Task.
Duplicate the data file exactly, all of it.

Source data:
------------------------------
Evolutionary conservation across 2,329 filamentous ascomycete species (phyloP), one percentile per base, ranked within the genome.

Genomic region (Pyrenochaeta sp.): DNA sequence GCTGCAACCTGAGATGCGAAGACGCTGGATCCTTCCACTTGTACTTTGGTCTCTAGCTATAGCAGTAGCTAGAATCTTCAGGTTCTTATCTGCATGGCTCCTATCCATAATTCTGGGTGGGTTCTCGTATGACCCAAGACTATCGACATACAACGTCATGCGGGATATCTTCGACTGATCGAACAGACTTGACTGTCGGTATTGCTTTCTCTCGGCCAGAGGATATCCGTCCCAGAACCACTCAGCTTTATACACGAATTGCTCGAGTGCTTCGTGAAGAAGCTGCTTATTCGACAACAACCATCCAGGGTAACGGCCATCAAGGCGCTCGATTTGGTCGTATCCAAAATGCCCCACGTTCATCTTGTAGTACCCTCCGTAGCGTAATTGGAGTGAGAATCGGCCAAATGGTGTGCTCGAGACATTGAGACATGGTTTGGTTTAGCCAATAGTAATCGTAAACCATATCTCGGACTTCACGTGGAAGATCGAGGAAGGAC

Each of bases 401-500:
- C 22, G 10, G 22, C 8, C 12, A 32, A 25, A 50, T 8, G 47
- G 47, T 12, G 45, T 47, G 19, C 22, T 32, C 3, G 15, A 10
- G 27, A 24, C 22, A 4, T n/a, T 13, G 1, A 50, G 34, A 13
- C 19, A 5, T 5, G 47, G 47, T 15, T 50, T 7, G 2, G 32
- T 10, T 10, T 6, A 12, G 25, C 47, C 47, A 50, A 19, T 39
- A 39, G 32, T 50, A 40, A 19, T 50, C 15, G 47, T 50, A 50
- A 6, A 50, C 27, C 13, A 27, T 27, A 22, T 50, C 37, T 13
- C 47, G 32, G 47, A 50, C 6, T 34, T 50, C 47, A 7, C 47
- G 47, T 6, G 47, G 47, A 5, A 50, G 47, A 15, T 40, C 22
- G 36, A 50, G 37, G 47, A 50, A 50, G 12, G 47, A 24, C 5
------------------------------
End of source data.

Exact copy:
Evolutionary conservation across 2,329 filamentous ascomycete species (phyloP), one percentile per base, ranked within the genome.

Genomic region (Pyrenochaeta sp.): DNA sequence GCTGCAACCTGAGATGCGAAGACGCTGGATCCTTCCACTTGTACTTTGGTCTCTAGCTATAGCAGTAGCTAGAATCTTCAGGTTCTTATCTGCATGGCTCCTATCCATAATTCTGGGTGGGTTCTCGTATGACCCAAGACTATCGACATACAACGTCATGCGGGATATCTTCGACTGATCGAACAGACTTGACTGTCGGTATTGCTTTCTCTCGGCCAGAGGATATCCGTCCCAGAACCACTCAGCTTTATACACGAATTGCTCGAGTGCTTCGTGAAGAAGCTGCTTATTCGACAACAACCATCCAGGGTAACGGCCATCAAGGCGCTCGATTTGGTCGTATCCAAAATGCCCCACGTTCATCTTGTAGTACCCTCCGTAGCGTAATTGGAGTGAGAATCGGCCAAATGGTGTGCTCGAGACATTGAGACATGGTTTGGTTTAGCCAATAGTAATCGTAAACCATATCTCGGACTTCACGTGGAAGATCGAGGAAGGAC

Each of bases 401-500:
- C 22, G 10, G 22, C 8, C 12, A 32, A 25, A 50, T 8, G 47
- G 47, T 12, G 45, T 47, G 19, C 22, T 32, C 3, G 15, A 10
- G 27, A 24, C 22, A 4, T n/a, T 13, G 1, A 50, G 34, A 13
- C 19, A 5, T 5, G 47, G 47, T 15, T 50, T 7, G 2, G 32
- T 10, T 10, T 6, A 12, G 25, C 47, C 47, A 50, A 19, T 39
- A 39, G 32, T 50, A 40, A 19, T 50, C 15, G 47, T 50, A 50
- A 6, A 50, C 27, C 13, A 27, T 27, A 22, T 50, C 37, T 13
- C 47, G 32, G 47, A 50, C 6, T 34, T 50, C 47, A 7, C 47
- G 47, T 6, G 47, G 47, A 5, A 50, G 47, A 15, T 40, C 22
- G 36, A 50, G 37, G 47, A 50, A 50, G 12, G 47, A 24, C 5